Author: Richard T. Orton
In an issue of first impression, the Wisconsin Court of Appeals recently clarified the elements that a plaintiff must prove in negligence claims against insurance agents.
In Emer’s Camper Corral, LLC v. Michael A. Alderman, et al., (App. No. 2018AP458), plaintiff claimed that the defendant insurance agent was negligent for failing to obtain a particular policy of insurance. Plaintiff claimed that instead of procuring a policy with a $1,000 per-unit hail damage deductible and an aggregate hail damage deductible of $5,000, defendant insurance agent instead procured a policy with a $5,000 per-unit hail damage deductible and no aggregate limit. Plaintiff’s property suffered hail damage after the latter policy was procured, and claimed $120k in damages resulting from the higher deductible terms.
Affirming the circuit court’s grant of defendant insurance agent’s motion for a directed verdict, the court of appeals concluded that in order to prevail on its negligence claim, plaintiff was required to prove that the defendant insurance agent’s conduct caused plaintiff’s damages – “that is, that [defendant’s] conduct was a substantial factor in producing those damages.” ¶ 2. To so prove, plaintiff needed to prove that, but for defendant’s alleged negligence, plaintiff could have actually obtained a policy with the lower hail damage deductible, instead of the policy actually obtained. But because plaintiff failed to produce any evidence at trial that it would have been able to obtain such a policy (absent defendant’s negligence), plaintiff could not establish, as a matter of law, that defendant’s conduct was a cause of its damages.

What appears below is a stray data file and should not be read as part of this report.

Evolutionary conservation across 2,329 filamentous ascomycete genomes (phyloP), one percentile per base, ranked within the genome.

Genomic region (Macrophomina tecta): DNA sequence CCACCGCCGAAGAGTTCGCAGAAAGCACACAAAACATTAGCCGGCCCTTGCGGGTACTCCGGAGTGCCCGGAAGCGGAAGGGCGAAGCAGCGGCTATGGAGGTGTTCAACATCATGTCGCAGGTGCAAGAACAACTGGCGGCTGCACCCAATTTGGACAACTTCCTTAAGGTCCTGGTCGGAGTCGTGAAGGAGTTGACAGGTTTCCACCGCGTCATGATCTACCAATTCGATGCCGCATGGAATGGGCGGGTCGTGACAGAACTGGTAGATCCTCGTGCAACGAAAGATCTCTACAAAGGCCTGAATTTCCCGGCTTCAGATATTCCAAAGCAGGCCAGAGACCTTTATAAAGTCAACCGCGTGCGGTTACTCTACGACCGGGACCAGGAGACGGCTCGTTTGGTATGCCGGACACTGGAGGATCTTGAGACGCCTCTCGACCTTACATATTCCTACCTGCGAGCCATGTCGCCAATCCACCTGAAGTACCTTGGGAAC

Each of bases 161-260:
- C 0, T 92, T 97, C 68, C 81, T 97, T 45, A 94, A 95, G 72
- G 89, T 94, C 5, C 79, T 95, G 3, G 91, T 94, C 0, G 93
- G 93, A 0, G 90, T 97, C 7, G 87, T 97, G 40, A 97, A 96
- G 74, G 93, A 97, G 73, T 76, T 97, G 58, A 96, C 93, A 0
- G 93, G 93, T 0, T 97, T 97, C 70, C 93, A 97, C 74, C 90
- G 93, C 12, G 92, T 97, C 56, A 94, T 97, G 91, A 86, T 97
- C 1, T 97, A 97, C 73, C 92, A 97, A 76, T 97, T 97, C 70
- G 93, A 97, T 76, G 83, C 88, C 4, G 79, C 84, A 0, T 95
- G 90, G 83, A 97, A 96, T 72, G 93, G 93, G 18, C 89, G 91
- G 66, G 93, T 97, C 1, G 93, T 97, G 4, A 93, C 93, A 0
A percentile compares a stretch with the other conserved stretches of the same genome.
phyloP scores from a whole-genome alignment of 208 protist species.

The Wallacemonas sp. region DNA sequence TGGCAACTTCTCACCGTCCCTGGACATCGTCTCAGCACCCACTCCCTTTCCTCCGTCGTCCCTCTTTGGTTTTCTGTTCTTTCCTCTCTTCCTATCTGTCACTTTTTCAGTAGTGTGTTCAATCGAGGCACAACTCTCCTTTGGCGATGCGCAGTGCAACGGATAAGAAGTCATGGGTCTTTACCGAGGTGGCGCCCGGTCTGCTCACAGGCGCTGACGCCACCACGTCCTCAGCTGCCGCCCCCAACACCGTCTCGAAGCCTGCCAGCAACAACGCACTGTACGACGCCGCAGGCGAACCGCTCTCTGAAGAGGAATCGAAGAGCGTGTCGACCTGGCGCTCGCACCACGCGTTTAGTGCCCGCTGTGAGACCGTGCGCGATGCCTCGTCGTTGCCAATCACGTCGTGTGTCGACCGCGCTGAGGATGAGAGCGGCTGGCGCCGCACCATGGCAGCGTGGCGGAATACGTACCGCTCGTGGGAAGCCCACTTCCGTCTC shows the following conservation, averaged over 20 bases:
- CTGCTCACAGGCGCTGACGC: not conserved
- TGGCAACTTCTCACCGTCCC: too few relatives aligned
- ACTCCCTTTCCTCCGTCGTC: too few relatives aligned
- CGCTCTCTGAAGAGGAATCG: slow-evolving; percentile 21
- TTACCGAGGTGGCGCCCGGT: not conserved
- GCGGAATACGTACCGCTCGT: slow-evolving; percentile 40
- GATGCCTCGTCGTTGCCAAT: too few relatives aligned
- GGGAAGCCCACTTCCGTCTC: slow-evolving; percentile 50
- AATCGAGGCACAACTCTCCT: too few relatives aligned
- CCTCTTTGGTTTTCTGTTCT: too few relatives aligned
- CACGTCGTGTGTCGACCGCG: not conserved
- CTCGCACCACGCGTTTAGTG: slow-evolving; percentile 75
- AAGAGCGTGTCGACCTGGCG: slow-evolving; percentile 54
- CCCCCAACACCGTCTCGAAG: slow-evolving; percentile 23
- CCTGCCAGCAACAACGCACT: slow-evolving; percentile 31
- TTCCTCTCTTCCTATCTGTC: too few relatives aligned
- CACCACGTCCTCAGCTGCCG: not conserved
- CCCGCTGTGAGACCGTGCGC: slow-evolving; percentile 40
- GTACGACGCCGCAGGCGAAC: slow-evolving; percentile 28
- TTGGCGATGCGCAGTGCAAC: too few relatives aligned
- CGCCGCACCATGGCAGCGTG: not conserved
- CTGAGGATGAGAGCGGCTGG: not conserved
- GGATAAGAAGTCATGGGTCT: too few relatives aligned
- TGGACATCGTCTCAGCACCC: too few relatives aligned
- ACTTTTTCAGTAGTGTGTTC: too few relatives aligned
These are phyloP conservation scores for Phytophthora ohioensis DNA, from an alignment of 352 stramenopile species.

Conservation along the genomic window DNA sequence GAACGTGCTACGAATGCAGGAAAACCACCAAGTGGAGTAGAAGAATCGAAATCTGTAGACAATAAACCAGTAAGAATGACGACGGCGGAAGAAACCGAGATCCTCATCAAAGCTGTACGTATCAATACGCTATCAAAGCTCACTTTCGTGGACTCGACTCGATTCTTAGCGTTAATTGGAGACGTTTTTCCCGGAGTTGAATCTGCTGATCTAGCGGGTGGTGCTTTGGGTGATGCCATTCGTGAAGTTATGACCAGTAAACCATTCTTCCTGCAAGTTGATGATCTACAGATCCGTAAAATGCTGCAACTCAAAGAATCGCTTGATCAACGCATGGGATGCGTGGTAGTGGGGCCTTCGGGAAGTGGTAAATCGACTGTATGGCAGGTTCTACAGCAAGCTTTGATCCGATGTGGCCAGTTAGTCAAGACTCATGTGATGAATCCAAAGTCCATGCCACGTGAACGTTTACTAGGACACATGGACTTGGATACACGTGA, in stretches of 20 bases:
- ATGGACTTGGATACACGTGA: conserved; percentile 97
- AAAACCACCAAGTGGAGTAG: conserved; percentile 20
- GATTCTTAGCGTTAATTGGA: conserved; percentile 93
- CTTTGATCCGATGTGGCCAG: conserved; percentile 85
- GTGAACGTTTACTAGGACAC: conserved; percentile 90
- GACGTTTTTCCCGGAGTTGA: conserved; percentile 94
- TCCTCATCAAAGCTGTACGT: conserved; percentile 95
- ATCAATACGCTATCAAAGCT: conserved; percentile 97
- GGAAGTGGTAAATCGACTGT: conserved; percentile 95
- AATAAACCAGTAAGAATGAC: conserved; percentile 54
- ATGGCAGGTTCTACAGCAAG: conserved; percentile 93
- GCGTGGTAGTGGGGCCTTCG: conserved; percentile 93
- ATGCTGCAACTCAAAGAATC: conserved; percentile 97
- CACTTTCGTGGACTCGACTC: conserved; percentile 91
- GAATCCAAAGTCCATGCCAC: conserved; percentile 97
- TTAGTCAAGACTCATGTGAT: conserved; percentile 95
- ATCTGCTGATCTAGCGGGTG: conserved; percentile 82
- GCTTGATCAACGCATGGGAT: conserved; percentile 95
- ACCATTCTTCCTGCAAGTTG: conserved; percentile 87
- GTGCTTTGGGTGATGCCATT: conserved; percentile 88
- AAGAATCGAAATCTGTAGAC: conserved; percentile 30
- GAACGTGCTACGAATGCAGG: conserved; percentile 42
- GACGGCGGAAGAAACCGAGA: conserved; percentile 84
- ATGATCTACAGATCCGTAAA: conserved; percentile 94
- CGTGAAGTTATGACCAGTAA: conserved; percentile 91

In reaching this conclusion, the court of appeals first looked to and followed basic Wisconsin negligence law on causation. (¶ 18.) But noting that this was an issue of first impression in the insurance agent context, the court also concluded that Minnesota law on the issue (¶ 19), along with Wisconsin and Kansas law on unreasonable delays in rejecting an insurance application (¶¶ 20-24), supported its ruling.
While an issue of first impression, the ruling in this case appears to be in line with traditional concepts of causation in professional liability negligence cases – if the desired result was actually unavailable to the plaintiff, then the defendant’s alleged failures (whatever they may be) cannot be said to have caused the harm alleged. Practitioners handling the defense of these claims should be keenly aware of this, and develop strategies that challenge this key causation element.